Problem-Solving Success Tip - Make Your Success Criteria SMART
by Jeanne Sawyer
How will you know when the problem is solved? Success criteria answer that question in measurable terms, but only if they are "SMART". There are many versions of this memory-hook floating around, but all of them are intended to help you make sure your success measurements can achieve their purpose. Here's my favorite:
Specific. Point to the particular problem as precisely as possible.
Measurable. You must be able to tell objectively, i.e., by measuring, whether you've met the criterion or not.
Appropriate. Be sure that whatever you measure will indicate success in solving this problem, Metrics that are very broad, such as overall revenue growth, are usually useless for confirming that a particular problem is solved.
Reasonable. You must have reasonable expectation that you can actually achieve the numbers you agree to. At the time you're setting success criteria, you don't know yet how you'll solve the problem, but you should have some sense of how big and messy it is. For example, if it will take you full-time work for a week just to analyze the problem and you have other responsibilities, don't promise a total solution within a week.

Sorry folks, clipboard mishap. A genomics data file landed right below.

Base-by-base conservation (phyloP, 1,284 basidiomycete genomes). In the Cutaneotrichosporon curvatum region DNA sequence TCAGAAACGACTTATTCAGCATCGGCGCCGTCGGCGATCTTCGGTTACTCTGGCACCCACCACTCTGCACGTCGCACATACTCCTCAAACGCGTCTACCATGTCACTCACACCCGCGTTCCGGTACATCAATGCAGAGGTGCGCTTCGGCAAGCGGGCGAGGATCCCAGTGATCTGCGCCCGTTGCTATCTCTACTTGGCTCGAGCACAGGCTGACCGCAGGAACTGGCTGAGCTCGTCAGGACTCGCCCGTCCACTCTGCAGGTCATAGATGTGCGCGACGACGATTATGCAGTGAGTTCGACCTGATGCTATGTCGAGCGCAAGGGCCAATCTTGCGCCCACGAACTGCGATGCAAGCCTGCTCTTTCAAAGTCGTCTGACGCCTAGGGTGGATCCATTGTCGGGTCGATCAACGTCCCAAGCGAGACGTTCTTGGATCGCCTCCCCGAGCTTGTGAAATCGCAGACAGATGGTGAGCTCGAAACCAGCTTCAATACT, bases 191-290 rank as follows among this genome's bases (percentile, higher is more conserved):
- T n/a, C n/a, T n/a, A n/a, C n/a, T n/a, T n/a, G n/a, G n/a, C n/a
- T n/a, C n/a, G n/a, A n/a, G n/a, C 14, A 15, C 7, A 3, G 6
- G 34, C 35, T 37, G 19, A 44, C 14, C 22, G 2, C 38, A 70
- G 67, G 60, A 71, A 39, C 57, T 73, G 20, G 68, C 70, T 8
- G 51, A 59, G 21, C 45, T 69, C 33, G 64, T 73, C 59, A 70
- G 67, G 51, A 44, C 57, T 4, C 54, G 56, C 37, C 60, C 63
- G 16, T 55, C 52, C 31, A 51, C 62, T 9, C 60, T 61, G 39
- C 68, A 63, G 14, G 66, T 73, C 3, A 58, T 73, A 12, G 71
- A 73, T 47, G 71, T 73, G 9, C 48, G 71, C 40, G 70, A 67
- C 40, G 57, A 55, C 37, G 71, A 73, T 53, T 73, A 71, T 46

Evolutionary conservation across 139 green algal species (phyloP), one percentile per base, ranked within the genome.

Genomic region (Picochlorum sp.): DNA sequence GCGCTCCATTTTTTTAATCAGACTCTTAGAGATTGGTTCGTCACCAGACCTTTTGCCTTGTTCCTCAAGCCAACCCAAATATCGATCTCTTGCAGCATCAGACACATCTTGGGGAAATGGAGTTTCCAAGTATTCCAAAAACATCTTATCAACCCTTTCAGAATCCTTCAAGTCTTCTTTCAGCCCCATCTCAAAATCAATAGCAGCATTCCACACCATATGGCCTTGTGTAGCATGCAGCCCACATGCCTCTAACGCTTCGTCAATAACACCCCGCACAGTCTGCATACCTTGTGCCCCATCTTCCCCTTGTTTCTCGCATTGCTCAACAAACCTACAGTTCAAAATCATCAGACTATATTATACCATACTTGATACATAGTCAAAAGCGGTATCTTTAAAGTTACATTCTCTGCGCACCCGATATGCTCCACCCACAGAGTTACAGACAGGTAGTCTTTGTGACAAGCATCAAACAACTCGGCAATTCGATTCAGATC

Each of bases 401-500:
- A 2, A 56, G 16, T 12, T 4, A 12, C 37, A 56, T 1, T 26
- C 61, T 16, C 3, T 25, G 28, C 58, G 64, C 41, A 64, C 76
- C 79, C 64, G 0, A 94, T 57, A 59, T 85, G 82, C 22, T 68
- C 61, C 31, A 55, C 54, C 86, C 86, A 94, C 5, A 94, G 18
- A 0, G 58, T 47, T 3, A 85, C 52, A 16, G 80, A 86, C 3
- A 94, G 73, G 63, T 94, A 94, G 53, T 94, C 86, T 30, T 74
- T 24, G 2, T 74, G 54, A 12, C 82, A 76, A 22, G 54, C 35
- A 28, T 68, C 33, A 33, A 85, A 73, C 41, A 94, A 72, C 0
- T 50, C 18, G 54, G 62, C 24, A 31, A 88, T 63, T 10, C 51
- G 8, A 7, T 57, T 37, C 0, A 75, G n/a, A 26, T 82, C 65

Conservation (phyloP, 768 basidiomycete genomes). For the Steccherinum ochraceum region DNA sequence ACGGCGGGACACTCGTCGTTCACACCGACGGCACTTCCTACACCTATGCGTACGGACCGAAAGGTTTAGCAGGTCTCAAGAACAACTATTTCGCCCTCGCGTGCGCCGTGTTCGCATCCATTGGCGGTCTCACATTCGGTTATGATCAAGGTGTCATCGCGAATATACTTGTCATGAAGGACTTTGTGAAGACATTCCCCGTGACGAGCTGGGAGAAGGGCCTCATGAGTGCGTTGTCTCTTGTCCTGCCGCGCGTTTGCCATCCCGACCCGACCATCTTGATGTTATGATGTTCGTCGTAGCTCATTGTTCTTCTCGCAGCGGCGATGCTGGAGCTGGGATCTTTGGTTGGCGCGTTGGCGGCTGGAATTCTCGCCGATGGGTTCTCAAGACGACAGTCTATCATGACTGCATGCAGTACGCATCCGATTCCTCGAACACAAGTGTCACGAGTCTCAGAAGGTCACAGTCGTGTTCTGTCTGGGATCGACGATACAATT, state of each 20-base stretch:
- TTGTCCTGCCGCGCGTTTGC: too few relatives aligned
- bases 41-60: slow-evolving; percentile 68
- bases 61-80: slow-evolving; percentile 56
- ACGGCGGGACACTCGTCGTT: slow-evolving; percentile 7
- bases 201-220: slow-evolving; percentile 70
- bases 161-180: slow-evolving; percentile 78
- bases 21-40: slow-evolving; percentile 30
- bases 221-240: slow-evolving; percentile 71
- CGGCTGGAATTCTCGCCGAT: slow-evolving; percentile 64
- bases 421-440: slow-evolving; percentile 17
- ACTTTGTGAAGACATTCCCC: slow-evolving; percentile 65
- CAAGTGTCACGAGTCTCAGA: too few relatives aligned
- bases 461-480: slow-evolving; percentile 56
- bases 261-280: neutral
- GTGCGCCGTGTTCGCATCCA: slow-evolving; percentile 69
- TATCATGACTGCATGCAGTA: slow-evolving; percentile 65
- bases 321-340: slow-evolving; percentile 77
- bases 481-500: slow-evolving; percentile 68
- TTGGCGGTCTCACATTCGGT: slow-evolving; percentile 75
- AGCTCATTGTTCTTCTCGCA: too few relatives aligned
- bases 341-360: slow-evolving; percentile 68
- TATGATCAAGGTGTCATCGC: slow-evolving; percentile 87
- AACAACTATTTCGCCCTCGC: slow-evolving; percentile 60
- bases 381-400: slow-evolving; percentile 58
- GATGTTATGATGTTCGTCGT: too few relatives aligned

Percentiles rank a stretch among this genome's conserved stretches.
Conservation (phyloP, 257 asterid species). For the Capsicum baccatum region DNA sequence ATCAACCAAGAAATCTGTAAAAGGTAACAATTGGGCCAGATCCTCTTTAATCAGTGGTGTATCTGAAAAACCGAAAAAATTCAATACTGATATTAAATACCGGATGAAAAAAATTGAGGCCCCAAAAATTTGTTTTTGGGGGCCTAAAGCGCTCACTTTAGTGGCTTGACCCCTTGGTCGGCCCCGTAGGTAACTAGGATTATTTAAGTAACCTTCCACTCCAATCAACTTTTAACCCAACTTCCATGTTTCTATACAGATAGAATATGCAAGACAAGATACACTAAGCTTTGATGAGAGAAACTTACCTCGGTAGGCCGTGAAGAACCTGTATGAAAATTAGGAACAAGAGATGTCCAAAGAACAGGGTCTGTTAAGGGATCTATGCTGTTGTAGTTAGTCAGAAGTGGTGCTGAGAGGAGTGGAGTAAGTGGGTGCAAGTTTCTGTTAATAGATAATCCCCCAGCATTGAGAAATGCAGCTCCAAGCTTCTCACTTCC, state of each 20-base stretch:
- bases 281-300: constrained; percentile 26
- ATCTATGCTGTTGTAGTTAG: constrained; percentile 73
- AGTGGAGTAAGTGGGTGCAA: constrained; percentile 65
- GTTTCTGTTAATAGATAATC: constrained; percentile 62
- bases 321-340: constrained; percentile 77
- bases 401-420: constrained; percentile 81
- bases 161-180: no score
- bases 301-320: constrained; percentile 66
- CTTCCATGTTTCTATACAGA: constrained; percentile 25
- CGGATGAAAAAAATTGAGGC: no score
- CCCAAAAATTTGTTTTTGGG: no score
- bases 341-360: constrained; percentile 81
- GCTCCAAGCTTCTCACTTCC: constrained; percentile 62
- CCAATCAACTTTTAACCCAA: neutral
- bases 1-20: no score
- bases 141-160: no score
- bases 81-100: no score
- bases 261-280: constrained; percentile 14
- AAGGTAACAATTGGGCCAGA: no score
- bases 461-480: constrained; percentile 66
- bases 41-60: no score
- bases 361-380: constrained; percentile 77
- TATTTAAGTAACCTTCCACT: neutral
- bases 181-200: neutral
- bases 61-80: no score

Time-bound. Specify when the success criteria will be met. A 10 percent improvement in a week is a lot different from a 10 percent improvement in a year. Also determine how long you will monitor the success metrics to be sure the problem really is solved.
Checking your success criteria to make sure they're SMART can help avoid the trap of measuring something just because you can. None of us has time to collect and review metrics because they are "interesting". Make sure your success criteria will help you make a decision, are simple in concept, are so clearly connected to the problem that you can remember them easily, and that they are SMART.
Jeanne Sawyer may be contacted at http://www.sawyerpartnership.com email@example.com
Jeanne Sawyer is an author, consultant, trainer and coach who helps her clients solve expensive, chronic problems, such as those that cause operational disruptions and cause customers to take their business elsewhere. These tips are excerpted from her book, When Stuff Happens: A Practical Guide to Solving Problems Permanently. Find out about it, and get more free information on problem solving at her web site: http://www.sawyerpartnership.com/.